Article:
Northridge, California: Lord John Press, 1984. Signed, numbered, and finely bound first edition. Hardcover. This is a pristine, as-new copy of the strikingly beautiful signed and numbered limited first edition of President Gerald R. Ford's November 30, 1983 address to the English-Speaking Union in London. One of 100 copies issued thus, this is copy #85, signed by President Ford on the half title, hand-numbered on the limitation page, bound with a vellum spine and mahogany patterned paper boards, and issued in a gilt-stamped linen clamshell case. This limited edition should not to be confused with the less elaborate and more common issue of 250 copies bound in linen and decorative paper.
The English-Speaking Union (ESU) is an international educational charity founded in 1918. Winston Churchill was Chairman of the ESU from 1921 to 1925 and The Churchill Lecture is the most prestigious event in the annual ESU programme. The Churchill medal of honour is awarded every year at the annual Churchill Lecture, where the awardee delivers the address.
On November 30, 1983 President Gerald R. Ford delivered the annual address on "the problems, perils, challenges and opportunities confronting the English-speaking peoples of today." Ford's substantial lecture is reflective, intelligent, witty, and repeatedly references Churchill. To convey to a new generation the rectitude and prudence of vigorous and, when necessary, armed international engagement, Ford discloses his own pre-WWII isolationist perspective.
Ford recalls listening to Churchill's famous "...we shall never surrender" Dunkirk evacuation speech in June 1940 while driving his "old Model A home to Michigan from Yale Law School" as "an eminently draftable young American" and feeling that "Churchill was still talking the language of World War I." By 1942, Ford would enlist in the U.S. Navy, serving with distinction in the Pacific theatre, earning an Asiatic-Pacific Campaign Medal with one silver star and four bronze stars, a Philippine Liberation Ribbon with two bronze stars, an American Campaign Medal, and a World War II Victory Medal. Ford also recalls being a second term Congressman present during Churchill's third and final address to the United States Congress on January 17, 1952.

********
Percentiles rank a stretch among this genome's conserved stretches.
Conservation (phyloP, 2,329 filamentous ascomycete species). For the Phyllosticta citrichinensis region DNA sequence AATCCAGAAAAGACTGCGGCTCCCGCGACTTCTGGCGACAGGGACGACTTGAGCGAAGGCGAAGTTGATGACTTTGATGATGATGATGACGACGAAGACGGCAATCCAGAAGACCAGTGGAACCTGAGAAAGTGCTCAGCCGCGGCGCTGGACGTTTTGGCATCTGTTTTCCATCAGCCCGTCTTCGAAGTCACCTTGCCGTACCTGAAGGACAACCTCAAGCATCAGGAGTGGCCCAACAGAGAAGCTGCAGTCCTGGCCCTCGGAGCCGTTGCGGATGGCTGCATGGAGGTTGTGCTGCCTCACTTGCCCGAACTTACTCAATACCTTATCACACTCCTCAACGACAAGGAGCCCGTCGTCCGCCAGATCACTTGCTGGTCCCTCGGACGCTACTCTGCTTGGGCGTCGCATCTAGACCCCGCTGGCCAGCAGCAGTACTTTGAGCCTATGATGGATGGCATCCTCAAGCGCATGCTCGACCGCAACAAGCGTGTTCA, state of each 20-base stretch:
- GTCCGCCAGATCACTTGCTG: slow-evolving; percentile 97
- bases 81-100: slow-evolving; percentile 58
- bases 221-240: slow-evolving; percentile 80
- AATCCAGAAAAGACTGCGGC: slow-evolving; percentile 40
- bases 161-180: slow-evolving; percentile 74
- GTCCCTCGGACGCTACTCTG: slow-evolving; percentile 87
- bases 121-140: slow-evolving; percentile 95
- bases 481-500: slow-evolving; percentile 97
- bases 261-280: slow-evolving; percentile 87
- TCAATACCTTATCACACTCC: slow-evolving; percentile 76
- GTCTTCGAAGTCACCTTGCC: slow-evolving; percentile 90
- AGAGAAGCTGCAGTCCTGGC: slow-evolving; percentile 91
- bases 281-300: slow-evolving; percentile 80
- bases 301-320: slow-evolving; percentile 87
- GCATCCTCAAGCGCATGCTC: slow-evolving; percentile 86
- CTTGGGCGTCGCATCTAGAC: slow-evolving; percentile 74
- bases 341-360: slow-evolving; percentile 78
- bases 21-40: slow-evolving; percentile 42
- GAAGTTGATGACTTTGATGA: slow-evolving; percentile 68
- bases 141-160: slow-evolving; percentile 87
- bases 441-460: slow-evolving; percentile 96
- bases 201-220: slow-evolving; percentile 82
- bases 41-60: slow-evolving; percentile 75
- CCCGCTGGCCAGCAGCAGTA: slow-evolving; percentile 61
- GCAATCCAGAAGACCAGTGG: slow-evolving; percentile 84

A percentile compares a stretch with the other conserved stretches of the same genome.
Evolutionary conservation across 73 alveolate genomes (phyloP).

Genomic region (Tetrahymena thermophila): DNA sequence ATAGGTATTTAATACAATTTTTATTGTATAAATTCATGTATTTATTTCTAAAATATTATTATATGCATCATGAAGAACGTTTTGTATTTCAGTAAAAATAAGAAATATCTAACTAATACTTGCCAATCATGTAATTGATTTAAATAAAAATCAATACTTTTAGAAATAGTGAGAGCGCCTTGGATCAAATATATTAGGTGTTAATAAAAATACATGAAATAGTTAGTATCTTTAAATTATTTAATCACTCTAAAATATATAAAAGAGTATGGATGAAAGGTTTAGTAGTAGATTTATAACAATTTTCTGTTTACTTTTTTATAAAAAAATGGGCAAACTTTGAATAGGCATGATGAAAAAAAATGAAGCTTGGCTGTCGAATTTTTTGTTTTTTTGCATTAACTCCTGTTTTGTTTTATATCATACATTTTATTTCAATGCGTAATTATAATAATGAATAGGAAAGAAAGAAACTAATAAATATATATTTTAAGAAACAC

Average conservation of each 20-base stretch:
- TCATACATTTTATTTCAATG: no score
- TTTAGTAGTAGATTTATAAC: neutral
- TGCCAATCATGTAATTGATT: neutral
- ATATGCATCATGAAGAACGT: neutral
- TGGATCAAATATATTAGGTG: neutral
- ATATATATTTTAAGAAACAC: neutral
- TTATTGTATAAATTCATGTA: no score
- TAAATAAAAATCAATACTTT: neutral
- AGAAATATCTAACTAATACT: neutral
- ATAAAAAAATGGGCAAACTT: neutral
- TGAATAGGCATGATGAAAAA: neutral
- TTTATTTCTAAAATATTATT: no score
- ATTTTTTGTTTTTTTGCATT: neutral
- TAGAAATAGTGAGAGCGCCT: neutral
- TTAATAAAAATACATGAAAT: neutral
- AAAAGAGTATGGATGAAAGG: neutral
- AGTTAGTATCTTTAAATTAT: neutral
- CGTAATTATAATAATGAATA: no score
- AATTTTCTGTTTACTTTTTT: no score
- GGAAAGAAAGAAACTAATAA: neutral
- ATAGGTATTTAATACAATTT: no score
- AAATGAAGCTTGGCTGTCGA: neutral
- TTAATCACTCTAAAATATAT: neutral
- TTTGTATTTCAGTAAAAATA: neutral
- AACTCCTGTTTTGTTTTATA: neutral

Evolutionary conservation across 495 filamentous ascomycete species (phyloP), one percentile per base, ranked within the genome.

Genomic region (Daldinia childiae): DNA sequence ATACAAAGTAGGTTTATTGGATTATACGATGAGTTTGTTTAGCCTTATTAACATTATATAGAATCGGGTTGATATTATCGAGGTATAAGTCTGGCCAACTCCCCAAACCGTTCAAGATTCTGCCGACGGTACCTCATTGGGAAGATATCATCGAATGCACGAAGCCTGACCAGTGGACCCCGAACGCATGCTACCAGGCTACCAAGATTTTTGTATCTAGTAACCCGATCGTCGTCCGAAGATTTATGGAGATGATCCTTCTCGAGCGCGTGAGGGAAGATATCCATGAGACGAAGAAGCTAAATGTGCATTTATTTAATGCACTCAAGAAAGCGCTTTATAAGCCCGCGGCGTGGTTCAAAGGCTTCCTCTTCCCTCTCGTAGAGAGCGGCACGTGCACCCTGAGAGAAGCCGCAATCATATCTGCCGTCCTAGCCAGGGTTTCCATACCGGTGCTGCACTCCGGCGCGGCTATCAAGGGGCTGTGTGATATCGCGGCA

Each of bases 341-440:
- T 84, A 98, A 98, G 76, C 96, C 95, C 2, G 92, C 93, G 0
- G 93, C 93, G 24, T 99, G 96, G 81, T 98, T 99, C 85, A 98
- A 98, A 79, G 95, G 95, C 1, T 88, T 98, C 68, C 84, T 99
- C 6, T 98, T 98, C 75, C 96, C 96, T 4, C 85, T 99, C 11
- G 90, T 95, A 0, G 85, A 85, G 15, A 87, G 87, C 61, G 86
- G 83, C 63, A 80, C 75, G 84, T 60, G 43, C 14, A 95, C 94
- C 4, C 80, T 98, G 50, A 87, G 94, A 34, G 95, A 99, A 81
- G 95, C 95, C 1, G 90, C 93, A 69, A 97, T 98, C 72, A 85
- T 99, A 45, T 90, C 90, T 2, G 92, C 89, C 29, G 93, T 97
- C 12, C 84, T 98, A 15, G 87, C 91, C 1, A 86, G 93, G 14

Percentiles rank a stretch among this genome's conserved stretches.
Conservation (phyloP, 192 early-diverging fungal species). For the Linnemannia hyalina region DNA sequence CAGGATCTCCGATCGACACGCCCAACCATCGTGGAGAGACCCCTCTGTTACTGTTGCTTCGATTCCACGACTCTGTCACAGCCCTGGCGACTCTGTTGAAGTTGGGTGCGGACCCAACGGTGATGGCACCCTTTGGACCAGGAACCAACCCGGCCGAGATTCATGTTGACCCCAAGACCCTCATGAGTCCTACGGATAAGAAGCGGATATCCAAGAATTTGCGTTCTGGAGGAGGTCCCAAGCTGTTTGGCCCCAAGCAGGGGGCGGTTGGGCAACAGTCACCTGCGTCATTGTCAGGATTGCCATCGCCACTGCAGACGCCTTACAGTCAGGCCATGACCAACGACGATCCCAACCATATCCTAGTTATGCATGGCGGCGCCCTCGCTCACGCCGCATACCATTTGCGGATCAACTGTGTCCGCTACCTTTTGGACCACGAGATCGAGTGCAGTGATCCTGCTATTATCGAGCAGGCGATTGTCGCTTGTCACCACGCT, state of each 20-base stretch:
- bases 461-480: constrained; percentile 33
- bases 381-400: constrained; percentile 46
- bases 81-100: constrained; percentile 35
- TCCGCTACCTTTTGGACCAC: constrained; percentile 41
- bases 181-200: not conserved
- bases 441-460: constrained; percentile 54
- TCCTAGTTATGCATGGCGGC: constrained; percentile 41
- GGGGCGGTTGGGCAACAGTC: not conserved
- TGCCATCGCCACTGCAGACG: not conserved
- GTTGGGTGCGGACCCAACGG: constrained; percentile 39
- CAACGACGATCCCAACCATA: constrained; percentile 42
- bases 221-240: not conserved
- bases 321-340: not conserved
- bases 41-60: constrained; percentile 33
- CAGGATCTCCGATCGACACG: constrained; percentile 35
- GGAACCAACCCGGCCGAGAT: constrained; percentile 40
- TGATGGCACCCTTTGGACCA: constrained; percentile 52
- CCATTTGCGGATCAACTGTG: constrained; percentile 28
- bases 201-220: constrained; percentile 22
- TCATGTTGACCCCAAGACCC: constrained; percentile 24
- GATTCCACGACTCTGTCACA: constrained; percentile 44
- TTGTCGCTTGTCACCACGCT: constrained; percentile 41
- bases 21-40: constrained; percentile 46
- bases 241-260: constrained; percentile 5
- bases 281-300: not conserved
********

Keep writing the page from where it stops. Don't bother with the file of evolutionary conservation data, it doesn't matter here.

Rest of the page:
History has been kinder to Churchill than to Ford. Churchill was called upon to lead his nation in the face of tyranny and oppression. To Ford fell the comparatively thankless and less ennobling task of protecting his nation from its own political and economic excesses. Gerald R. "Jerry" Ford Jr. (1913-2006) was the 38th President of the United States. A gifted athlete, Ford turned down professional football career opportunities in favor of Yale University and a law degree. Following his distinguished service in the Second World War Ford swiftly found his footing in civilian life; he was both married and elected to Congress by the end of 1948. He would be re-elected to his Grand Rapids, Michigan seat 12 times.
His ascendance to the Presidency took a tumultuous and dizzying trajectory unique in the annals of American politics. Ford was House Minority Leader in October 1973 when the resignation of scandal-plagued Vice President Spiro Agnew led to Ford's appointment to take his place. Less than a year later, on August 9, 1974, Ford became President when Nixon himself resigned in disgrace. Ford's pardon of both Nixon and Vietnam draft dodgers, economic malaise, an energy crisis, the ignominious end of the Vietnam War, and the internal and external challenges of the Republican Party all contributed to Ford's defeat by Carter in 1976. Though the pardon cost Ford dearly, the judgment of history appears to be slowly taking a more sympathetic view of the necessity, which less and less weighs against Ford's lifelong reputation for integrity. Item #004991